Jefferson Hospice Foundation eyes expansion of services

PORT TOWNSEND — The Hospice Foundation for Jefferson Healthcare is looking for new and better funding options as officials eye expanding its services in Jefferson County, which has one of the oldest populations in the nation.

The Hospice Foundation held its seventh annual breakfast, one of the foundations largest fundraising events, Thursday afternoon.

“Hospice is an organization that you don’t realize how important it is until you need it,” said Jill Buhler, Jefferson Healthcare hospital commission chair.

The Hospice Foundation’s mission is to educate the community on the service offered by hospice and raise money to provide supplemental funds for those in the program when insurance or Medicare coverage falls short, according to its website at hospicefoundationjhc.org.

Aside from funding such services as respite care programs and comfort therapy, the foundation also funds individual and group grief support, end-of-life planning seminars, bereavement and counseling resources, and hospice education events.

“Education is part of our mission statement,” said Tom Duke, president of the Hospice Foundation board. “Unless you die suddenly, most of us will need these services.”

The U.S. Census Bureau reported in 2016 that Jefferson County’s median age was 57.3, making it fifth in the nation — in a tie with Ontonagon County, Mich. — for an aging population. Tops in the nation was Sumter County, Fla., where the median age was 66.6.

Duke said the foundation is looking for more ways to raise money to cover the increasing need as the elderly population of Jefferson County continues to grow.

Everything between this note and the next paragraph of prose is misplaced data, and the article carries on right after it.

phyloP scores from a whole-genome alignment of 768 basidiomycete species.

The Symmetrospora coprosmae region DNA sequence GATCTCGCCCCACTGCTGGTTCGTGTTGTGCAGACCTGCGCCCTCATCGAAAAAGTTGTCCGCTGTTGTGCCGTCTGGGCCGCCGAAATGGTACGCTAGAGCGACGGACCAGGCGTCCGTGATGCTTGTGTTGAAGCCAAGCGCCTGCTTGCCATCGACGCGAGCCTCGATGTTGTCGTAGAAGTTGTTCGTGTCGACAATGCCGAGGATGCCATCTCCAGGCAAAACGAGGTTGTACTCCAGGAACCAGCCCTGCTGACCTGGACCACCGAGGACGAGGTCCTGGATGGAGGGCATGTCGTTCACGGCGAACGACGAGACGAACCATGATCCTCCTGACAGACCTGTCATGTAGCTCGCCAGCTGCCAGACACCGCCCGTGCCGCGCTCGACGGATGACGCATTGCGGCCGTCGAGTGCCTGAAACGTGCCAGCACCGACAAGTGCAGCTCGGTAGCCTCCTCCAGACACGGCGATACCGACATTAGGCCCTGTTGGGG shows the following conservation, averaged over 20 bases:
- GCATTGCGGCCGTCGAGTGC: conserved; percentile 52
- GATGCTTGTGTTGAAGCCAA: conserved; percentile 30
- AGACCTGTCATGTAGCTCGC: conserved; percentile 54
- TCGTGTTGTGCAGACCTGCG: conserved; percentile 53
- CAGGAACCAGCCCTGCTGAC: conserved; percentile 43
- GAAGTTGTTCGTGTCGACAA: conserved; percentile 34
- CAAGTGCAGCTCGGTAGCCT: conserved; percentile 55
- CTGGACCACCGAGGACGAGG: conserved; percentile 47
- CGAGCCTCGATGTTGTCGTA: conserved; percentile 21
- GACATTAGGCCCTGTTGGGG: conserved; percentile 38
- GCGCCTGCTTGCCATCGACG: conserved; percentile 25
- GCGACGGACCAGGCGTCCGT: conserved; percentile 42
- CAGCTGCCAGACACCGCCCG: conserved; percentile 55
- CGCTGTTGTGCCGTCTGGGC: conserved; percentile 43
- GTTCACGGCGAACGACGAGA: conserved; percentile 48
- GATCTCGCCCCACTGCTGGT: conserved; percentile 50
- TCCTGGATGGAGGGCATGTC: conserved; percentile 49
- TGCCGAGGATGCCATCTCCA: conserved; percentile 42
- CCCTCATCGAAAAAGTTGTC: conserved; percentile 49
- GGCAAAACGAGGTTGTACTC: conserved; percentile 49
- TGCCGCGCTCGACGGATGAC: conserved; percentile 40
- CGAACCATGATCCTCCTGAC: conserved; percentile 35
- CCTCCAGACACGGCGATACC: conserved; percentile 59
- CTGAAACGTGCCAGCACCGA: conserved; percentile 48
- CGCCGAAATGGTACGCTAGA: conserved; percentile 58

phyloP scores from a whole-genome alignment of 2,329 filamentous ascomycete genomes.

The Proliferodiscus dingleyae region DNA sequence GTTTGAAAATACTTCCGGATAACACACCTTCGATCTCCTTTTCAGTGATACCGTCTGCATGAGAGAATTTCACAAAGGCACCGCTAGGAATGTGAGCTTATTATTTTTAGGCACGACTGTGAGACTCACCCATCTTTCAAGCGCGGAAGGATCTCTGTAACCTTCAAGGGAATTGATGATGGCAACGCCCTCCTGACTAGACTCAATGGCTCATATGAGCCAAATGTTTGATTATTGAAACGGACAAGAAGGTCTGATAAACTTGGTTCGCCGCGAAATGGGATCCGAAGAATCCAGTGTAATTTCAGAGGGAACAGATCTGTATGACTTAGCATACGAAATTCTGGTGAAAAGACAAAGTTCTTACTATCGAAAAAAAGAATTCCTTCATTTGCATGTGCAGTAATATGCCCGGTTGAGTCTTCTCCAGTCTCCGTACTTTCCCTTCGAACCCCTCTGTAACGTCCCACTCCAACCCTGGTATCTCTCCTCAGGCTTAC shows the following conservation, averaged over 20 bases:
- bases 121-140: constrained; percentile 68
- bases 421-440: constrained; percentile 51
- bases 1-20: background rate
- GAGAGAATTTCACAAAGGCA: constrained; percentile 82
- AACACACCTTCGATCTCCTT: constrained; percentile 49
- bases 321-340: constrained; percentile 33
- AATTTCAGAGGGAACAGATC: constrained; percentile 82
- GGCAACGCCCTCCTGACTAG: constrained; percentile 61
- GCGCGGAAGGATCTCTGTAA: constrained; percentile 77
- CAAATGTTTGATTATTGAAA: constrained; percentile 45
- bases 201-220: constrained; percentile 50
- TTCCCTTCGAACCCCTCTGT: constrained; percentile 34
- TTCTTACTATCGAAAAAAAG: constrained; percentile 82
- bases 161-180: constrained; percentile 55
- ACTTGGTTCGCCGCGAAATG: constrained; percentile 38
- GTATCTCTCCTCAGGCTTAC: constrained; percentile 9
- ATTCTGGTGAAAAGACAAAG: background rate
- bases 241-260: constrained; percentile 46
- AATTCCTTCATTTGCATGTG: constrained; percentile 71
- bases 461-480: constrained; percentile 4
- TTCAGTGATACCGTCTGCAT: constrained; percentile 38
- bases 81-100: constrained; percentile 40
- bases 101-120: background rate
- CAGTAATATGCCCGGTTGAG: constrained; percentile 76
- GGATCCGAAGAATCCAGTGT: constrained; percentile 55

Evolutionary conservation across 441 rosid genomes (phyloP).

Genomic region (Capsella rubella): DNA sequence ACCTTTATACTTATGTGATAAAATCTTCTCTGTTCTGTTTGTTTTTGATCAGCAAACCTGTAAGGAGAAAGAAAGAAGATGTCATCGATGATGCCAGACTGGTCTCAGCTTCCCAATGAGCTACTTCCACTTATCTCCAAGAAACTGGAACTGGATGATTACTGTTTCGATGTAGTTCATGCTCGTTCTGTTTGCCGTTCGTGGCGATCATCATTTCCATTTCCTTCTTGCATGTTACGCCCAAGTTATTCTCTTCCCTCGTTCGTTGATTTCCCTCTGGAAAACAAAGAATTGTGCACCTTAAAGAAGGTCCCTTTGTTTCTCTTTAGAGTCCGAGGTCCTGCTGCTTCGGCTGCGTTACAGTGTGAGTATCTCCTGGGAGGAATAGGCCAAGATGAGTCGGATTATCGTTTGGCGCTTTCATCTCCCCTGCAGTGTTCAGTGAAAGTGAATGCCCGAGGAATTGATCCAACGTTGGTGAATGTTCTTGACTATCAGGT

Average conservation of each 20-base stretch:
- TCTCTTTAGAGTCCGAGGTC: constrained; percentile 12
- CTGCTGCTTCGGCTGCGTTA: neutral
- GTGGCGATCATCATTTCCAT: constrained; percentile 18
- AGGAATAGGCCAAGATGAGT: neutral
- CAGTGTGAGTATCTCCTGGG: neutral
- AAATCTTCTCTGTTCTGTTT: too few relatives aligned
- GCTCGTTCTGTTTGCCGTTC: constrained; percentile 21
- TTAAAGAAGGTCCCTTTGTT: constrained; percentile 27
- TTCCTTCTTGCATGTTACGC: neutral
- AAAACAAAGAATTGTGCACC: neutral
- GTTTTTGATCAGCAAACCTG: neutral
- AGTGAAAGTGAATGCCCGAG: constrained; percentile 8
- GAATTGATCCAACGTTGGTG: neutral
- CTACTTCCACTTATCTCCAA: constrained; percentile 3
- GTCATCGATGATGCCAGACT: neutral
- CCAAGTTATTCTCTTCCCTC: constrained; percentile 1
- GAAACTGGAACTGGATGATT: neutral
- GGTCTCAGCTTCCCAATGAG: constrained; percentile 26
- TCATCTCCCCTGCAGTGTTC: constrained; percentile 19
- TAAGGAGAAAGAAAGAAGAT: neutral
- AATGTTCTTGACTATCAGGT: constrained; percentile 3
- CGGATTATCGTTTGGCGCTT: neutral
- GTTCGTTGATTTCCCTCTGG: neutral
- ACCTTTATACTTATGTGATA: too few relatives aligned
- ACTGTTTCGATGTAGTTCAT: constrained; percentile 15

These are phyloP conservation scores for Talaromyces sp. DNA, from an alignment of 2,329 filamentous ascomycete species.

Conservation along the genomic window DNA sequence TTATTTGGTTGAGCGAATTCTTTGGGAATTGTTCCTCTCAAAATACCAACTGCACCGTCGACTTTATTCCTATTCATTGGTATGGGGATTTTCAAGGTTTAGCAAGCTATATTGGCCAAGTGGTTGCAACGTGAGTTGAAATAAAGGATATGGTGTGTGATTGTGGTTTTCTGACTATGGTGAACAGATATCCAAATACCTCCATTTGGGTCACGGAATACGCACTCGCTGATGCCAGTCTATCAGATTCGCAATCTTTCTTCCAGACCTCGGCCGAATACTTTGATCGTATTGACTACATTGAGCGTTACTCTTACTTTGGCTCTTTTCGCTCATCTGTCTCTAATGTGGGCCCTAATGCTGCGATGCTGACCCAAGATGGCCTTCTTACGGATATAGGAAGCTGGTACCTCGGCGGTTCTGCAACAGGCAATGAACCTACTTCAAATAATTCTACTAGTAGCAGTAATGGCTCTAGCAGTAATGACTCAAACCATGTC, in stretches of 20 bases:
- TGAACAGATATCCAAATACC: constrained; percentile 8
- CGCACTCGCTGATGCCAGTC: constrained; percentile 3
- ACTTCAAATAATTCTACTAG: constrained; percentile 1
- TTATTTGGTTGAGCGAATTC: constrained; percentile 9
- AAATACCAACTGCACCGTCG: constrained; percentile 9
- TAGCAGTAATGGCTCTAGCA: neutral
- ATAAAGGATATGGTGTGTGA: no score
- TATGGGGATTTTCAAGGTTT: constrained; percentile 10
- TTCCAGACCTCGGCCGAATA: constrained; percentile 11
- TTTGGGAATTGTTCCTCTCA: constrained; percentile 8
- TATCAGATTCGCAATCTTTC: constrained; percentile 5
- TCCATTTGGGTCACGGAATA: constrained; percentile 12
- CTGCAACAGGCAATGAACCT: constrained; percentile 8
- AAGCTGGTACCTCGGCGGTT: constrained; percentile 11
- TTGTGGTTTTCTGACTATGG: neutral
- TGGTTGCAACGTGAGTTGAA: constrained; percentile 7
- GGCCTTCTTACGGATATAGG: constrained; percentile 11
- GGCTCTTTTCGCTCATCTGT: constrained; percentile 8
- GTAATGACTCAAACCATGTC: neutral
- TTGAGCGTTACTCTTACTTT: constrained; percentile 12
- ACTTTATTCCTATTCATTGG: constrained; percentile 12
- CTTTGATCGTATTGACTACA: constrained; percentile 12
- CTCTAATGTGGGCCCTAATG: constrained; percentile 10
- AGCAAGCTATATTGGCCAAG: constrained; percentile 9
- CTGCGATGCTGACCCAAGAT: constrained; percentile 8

“We need $150,000 to do what we want to do,” Duke said. “If we met every request we get each year, we’d need $100,000 per year.”

The foundation currently runs on about $67,000 per year, he said.

The annual breakfast usually nets the foundation roughly $13,000 to $20,000 per year.

Officials are looking to encourage more donations and apply for more grants that could help cover some of the costs.

One of the major costs is a $20,500 contract with Stratis Health to help develop and implement palliative care for patients who don’t necessarily qualify for hospice care.

“Generally, hospice is for people with up to a six-month prognosis,” said Dr. Joe Mattern, chief medical officer and the hospice medical director for Jefferson Healthcare, “but there are plenty of services that other patients could benefit from.”

Mattern said the plan is to start small, implementing palliative in the home health program before moving forward.

“That’s the plan until the end of this year,” Mattern said.

________

Jefferson County Editor/Reporter Cydney McFarland can be reached at 360-385-2335, ext. 55052, or at cmcfarland@peninsuladailynews.com.

More in News

A 75-year-old man was airlifted with non-life-threatening injuries to Harborview Medical Center in Seattle following a collision on Monday. State Highway 104 and U.S. Highway 101 were closed for the airlift. (Washington State Patrol)
Man airlifted following one-car rollover collision

A 75-year-old man was airlifted with non-life-threatening injuries to… Continue reading

Daytime delays expected Tuesday on Hood Canal Bridge

State Department of Transportation crews will reduce the span to… Continue reading

Two Peninsula College courses get spring resets

CDL class expands; student paper returns

Comment sought on plan update for marine sanctuary

National Oceanic and Atmospheric Administration officials are seeking public… Continue reading

Port Angeles City Pier replacement project begins today

Some portions of facility to be closed in sections through May

Bodies found in Sequim apartment complex

Autopsies of a couple found dead in their home in… Continue reading

v
Clallam case basis of bill for Kimberly Bender’s law

Custodial sexual assaults would get stiffer sentences

DOT projects listed

Here is a list of fish barrier projects and more detail on… Continue reading

Most Read